From King Dictionary of Contemporary English
Related topics: Military, Industry
detonatedet‧o‧nate /ˈdetəneɪt/ verb [intransitive, transitive] PMTIEXPLODEto explode or to make something explodesee thesaurus at explodedetonation /ˌdetəˈneɪʃən/ noun [uncountable]
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Examples from the Corpus
detonateThe beauty of C4 is that you can apply pressure or heat and it will not detonate.The bomb, like yesterday's, was designed to be detonated by a mobile phone.At first they were detonated by cables or tripwires.Ammo dumps were being detonated by incoming mortars and rockets, and all hell was breaking loose.The 200 kg bomb was detonated by terrorists using a remote-control device.Tense soldiers detonated concussion grenades in an effort to disperse the crowds.In court he was a good enough actor to detonate his one-liners with a casual deadliness.Nuclear bombs were detonated in tests in the desert.They were detonated just before 8: 30 p. m., when most of the neighborhood business was winding down.Army experts detonated the bomb safely in a nearby field.That was their stake and it detonated the kind of politics which are the stuff of socialism in our society.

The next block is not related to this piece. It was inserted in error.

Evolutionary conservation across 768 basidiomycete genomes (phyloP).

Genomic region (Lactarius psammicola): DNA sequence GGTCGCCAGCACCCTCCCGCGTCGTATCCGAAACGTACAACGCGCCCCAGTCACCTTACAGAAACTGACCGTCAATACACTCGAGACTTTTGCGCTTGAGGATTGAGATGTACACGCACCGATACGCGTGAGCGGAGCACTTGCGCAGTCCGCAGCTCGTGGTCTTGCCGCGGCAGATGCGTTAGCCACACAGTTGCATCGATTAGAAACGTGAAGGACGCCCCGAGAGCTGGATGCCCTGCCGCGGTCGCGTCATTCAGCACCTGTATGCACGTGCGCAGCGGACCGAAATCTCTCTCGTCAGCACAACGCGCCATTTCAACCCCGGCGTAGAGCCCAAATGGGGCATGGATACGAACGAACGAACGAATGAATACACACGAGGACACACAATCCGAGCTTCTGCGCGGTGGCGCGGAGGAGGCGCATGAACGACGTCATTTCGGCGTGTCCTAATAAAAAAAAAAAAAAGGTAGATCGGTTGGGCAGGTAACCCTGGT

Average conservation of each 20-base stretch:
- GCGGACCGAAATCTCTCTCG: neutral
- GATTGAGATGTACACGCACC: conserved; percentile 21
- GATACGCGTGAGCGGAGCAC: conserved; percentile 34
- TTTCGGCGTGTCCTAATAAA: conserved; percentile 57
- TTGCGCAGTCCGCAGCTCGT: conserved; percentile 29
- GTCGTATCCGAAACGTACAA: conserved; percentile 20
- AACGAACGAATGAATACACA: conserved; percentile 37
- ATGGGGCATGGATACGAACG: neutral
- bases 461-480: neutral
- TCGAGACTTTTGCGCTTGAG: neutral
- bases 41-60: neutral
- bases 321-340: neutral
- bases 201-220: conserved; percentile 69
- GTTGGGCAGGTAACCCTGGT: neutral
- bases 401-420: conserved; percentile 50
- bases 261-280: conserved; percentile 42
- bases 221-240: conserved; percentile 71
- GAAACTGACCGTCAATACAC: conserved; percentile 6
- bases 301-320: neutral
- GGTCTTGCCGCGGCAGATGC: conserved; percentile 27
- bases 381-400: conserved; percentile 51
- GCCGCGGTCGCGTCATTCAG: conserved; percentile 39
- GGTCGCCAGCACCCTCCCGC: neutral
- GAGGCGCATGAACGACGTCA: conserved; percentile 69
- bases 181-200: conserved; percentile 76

Origin detonate (1700-1800) Latin detonare, from tonare to thunder